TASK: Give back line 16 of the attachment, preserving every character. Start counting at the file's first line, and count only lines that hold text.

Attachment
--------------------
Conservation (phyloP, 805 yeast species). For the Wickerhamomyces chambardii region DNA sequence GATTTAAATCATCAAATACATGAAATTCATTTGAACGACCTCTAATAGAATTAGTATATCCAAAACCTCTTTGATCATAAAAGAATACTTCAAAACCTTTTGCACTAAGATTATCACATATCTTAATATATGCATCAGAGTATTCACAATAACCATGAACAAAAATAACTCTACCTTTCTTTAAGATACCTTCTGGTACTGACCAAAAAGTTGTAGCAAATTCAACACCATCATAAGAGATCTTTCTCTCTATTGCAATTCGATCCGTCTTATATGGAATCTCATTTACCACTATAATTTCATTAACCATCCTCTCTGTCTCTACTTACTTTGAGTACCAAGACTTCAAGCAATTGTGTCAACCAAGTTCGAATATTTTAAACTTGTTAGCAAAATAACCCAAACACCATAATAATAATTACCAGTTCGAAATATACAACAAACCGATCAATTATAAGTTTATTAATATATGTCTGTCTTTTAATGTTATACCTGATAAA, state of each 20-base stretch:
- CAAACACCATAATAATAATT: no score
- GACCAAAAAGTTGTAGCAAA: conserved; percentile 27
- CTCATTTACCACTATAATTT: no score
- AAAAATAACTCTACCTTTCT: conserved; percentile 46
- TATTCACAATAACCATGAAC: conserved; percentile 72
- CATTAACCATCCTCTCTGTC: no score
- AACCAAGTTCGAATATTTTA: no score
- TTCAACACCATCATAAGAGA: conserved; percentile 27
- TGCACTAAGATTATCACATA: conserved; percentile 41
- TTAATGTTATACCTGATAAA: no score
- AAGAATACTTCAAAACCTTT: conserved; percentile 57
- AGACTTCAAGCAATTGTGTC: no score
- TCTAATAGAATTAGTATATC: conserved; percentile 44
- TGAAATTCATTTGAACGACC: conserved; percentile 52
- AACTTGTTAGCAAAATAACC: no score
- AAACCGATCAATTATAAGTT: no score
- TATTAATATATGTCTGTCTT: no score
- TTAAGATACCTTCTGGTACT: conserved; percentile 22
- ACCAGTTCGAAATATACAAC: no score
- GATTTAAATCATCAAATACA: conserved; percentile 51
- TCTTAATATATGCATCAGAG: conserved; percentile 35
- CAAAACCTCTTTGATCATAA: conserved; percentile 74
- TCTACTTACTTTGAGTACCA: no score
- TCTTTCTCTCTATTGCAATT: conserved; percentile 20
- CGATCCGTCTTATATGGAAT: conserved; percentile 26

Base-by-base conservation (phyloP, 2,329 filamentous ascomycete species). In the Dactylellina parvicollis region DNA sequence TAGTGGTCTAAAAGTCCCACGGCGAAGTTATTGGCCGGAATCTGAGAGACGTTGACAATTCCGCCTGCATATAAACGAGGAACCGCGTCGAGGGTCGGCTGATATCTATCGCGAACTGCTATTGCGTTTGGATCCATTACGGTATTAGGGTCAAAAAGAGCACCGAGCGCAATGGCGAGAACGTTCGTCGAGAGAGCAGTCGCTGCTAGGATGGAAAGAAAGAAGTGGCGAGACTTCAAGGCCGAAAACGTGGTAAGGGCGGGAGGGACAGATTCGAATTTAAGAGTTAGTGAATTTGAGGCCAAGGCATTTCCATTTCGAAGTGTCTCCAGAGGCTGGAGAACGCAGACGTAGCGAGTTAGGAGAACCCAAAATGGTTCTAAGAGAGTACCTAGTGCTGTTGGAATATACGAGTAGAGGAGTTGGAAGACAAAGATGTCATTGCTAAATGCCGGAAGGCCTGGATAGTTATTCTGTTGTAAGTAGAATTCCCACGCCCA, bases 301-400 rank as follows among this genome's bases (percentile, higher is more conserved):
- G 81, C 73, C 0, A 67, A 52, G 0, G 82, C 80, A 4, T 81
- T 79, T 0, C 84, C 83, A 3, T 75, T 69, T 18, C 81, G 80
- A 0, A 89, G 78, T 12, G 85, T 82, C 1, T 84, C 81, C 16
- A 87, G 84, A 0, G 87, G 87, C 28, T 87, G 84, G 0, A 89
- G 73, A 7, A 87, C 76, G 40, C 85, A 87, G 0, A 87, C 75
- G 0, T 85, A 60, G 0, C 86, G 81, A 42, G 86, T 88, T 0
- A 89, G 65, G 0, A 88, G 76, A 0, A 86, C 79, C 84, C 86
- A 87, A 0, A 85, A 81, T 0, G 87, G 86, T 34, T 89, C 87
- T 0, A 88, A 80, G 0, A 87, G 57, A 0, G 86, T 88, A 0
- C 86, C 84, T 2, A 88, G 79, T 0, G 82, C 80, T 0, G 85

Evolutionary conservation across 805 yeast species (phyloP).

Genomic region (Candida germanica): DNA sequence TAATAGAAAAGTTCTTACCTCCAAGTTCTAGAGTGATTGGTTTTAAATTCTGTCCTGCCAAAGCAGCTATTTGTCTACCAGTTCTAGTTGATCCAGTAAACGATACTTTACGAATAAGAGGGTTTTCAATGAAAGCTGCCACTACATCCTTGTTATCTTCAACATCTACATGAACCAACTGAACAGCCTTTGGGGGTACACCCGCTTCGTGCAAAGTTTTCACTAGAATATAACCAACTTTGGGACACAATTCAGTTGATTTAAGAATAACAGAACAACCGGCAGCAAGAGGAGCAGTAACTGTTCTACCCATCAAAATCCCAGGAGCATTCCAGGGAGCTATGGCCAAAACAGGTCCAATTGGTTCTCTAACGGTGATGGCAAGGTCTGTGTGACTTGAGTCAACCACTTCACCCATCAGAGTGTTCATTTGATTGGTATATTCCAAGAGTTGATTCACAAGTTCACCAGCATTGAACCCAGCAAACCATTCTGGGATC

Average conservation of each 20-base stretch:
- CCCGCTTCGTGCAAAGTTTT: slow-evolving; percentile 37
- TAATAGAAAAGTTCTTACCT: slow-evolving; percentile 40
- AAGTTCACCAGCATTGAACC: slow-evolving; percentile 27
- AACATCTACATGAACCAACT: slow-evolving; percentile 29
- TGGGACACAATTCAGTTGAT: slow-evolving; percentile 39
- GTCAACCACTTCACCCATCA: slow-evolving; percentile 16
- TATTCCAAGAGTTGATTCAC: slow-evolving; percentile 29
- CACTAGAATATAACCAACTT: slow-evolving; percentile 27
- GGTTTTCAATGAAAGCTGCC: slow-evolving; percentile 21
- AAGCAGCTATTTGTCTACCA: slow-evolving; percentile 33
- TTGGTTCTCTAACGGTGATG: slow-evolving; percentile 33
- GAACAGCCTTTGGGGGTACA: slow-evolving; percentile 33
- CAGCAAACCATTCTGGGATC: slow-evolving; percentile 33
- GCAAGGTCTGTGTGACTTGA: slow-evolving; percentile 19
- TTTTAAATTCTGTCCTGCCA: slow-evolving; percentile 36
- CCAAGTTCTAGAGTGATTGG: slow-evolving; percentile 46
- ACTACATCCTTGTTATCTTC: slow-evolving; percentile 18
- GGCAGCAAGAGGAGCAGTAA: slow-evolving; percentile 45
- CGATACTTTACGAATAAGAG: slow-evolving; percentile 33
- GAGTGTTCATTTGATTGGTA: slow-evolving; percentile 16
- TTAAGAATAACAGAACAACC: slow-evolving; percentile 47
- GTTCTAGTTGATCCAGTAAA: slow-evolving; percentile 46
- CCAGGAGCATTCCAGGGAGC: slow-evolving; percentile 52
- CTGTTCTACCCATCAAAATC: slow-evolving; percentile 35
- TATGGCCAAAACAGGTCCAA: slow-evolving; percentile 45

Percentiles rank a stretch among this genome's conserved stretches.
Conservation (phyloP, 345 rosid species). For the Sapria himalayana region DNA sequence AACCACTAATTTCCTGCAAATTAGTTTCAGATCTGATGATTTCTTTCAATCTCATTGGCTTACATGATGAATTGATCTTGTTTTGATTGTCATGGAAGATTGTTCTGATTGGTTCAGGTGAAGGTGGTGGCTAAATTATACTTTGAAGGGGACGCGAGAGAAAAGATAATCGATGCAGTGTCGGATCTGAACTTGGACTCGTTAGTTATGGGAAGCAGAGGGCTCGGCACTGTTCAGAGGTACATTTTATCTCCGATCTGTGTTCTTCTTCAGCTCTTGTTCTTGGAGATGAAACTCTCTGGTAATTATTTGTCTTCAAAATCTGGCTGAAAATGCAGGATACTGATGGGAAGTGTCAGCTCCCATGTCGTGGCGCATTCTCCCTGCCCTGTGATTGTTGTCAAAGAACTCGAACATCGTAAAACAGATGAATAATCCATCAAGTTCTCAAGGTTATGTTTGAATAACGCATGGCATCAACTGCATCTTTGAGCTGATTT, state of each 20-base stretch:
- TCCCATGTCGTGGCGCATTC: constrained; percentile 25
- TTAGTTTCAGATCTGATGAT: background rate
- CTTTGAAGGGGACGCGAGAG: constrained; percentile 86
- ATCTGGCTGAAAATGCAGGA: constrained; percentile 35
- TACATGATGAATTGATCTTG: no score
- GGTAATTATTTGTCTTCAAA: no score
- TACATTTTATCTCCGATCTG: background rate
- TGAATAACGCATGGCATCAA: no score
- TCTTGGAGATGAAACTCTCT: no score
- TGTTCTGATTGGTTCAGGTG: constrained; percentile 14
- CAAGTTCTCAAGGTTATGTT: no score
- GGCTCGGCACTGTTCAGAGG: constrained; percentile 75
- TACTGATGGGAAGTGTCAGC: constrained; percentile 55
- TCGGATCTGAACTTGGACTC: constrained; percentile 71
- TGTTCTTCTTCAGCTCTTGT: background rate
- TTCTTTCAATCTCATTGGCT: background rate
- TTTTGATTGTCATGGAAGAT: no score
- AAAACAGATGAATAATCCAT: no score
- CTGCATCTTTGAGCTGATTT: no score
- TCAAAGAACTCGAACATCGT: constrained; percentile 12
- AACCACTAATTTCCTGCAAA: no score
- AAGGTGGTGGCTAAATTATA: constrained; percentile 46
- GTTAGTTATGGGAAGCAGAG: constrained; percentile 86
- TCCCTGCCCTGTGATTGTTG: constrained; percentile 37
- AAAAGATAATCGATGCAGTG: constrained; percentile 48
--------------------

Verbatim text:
- AACTTGTTAGCAAAATAACC: no score